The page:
Caring for Your Catheter

For male patients who use catheters, properly caring for the catheter is essential. Doing so in an important step in preventing infection and other potential problems. Taking care of your catheter will also allow you to regularly check to make sure that it is functioning properly. Learning how to properly care for a male catheter is easy, but it is absolutely essential for catheter users as well as caregivers. 

Cleanliness is the most important aspect of catheter care. Before you begin, make sure you have everything you need to fully clean the system as well as your skin anywhere the system touches your body. You should have two clean washcloths, two clean hand towels, mild soap and a clean sink or other container. 

Cleaning Your Catheter

Begin by thoroughly cleaning your hands, including under your fingernails, with warm water and mild soap. Wet one of the washcloths with warm water, and lather it with soap. Use the cloth to gently clean the area where the tube is inserted. Always wipe from the head of the penis downward. Rinse the washcloth, later it again and wash any area where the catheter system touches. Rinse all the soap away, and pat the skin dry with a hand towel. Do not apply any lotions, creams, powders or other products unless directed to do so by your health care provider.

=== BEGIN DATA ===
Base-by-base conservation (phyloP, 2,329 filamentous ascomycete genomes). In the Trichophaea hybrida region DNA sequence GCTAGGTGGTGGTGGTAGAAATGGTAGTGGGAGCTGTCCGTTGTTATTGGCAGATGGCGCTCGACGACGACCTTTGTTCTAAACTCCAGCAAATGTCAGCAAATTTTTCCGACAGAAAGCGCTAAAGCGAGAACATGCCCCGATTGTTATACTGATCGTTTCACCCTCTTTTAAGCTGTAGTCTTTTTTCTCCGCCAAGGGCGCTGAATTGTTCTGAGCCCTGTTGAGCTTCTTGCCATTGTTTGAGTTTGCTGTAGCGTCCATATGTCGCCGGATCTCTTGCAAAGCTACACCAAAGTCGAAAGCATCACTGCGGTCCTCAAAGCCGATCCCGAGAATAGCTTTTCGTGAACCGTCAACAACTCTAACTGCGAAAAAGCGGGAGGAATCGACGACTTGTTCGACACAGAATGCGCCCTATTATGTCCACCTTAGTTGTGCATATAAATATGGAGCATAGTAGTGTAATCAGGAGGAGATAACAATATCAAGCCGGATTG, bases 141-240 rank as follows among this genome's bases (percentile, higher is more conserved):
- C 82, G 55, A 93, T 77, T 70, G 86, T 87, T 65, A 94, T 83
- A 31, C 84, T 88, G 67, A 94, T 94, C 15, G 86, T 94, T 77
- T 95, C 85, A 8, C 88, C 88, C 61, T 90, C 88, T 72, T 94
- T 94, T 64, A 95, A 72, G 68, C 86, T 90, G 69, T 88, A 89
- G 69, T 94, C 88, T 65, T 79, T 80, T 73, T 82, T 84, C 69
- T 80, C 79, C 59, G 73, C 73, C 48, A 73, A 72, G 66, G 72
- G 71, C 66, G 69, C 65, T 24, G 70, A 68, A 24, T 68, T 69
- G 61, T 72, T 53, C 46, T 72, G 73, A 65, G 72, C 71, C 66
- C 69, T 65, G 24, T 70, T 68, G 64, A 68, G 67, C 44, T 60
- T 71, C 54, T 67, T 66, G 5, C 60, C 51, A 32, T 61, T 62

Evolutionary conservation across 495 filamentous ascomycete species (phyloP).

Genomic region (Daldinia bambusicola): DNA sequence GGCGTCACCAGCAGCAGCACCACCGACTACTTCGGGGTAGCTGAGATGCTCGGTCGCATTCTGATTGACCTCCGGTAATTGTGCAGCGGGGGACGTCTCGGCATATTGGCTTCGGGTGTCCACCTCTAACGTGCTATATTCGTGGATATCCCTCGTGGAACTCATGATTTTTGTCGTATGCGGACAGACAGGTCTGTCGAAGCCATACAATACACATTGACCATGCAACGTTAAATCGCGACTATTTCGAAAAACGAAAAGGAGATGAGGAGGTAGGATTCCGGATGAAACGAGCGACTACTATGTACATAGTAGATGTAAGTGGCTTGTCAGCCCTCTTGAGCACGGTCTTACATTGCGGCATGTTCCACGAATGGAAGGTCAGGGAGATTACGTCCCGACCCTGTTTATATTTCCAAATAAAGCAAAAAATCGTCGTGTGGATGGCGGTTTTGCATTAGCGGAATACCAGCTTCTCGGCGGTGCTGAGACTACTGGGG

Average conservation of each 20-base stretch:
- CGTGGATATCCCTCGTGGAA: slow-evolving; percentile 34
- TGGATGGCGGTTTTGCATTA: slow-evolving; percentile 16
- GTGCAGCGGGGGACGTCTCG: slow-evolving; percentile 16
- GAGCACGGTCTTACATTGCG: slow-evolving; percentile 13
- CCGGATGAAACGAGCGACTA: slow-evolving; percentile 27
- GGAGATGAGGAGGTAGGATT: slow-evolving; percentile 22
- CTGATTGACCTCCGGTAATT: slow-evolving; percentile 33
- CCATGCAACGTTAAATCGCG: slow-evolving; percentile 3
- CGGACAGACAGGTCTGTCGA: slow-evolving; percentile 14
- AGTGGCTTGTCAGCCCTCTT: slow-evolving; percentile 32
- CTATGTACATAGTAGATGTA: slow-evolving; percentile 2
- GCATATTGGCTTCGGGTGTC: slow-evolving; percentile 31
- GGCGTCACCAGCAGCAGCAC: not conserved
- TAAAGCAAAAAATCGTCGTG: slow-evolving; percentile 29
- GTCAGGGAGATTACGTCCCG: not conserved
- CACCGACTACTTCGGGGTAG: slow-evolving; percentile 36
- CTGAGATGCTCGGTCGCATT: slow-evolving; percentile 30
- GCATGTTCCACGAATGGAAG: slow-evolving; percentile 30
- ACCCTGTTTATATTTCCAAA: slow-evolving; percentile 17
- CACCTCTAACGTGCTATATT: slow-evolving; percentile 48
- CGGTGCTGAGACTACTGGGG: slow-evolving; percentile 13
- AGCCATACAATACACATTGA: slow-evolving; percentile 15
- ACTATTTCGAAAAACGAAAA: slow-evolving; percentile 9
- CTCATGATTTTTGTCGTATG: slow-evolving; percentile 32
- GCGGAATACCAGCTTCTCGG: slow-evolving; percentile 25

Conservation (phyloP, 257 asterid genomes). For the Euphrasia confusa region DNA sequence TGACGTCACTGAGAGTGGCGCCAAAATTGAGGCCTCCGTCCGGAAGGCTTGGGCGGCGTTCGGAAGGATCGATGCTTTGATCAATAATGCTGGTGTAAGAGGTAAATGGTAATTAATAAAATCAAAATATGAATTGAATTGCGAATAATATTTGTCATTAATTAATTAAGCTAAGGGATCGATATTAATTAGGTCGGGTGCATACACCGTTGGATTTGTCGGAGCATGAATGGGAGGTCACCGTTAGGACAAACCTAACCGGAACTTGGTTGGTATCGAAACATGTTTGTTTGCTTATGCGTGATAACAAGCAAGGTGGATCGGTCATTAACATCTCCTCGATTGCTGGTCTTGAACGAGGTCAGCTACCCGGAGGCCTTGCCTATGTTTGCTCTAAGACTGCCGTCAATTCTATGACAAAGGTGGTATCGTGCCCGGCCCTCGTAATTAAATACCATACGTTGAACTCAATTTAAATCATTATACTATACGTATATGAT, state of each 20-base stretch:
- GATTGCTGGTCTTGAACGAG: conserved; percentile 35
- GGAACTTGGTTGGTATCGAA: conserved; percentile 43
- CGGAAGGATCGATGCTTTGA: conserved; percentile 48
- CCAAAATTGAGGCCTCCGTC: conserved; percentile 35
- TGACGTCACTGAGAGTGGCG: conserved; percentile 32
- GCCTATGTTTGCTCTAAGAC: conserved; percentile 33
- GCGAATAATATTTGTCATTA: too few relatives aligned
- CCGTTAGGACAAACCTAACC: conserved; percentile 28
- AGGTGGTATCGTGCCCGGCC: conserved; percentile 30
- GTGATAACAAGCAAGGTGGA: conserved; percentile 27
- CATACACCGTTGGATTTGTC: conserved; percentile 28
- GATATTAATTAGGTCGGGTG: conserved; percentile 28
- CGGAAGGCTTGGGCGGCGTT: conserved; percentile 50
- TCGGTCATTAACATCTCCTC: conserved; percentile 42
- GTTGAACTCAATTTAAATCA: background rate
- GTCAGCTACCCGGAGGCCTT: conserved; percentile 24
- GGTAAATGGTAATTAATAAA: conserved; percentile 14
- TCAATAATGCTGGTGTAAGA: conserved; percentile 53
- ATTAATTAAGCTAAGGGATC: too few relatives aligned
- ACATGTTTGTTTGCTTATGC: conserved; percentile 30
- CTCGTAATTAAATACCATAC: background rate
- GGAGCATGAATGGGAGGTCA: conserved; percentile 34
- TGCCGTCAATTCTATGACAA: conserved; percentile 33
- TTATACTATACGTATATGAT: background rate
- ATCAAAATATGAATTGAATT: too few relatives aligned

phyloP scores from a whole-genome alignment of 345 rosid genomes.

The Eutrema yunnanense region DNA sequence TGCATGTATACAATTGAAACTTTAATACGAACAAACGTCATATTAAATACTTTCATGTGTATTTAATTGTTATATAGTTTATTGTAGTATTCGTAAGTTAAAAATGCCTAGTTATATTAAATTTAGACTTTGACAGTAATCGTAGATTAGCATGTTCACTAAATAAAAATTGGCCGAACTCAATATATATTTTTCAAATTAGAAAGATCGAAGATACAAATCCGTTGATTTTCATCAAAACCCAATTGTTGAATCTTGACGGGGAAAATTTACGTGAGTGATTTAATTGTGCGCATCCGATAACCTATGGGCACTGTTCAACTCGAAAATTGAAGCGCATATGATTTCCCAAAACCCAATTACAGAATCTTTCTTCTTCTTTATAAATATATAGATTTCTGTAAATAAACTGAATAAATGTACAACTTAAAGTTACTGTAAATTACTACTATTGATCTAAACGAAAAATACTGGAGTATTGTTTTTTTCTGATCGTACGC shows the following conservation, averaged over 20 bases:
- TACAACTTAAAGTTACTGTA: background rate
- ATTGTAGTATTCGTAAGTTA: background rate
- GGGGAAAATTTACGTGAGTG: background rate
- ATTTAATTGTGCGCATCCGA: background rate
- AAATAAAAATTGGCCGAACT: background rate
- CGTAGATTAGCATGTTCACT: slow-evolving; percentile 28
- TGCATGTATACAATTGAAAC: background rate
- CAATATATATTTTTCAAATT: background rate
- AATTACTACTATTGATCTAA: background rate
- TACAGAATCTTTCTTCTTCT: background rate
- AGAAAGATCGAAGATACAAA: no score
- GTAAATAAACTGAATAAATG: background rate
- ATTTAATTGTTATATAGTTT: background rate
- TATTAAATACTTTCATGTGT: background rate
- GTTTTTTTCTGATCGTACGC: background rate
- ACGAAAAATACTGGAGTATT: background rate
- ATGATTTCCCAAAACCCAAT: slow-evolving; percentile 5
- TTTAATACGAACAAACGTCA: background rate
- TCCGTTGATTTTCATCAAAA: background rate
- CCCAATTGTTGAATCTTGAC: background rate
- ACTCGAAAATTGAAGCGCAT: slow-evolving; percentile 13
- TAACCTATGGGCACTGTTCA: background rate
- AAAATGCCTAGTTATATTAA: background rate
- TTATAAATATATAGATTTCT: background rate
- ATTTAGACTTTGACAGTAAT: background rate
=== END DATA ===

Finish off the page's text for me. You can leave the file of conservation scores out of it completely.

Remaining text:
Wet and lather the second washcloth. Hold the catheter, and gently clean it. Always move the washcloth from the insertion site away from your body, not toward. Cleaning the tubing toward the insertion site can cause bacteria to enter your urethra. Gently dry the tubing using your second dry hand towel. Attach the collection bag to your stomach or thigh. Do not allow it to touch the floor at any time. 

Wash your hands again, and inspect your catheter system. Check for kinks, and make sure it is draining properly. If you notice any problems, fix them right away or contact your health care provider. 

Danger Signs After Cleaning Your Catheter


If you experience pain near the catheter, bloody or cloudy urine, increased or decreased urination, signs of infection, leakage or if your catheter seems to be blocked, seek medical attention right away to avoid possibly complications.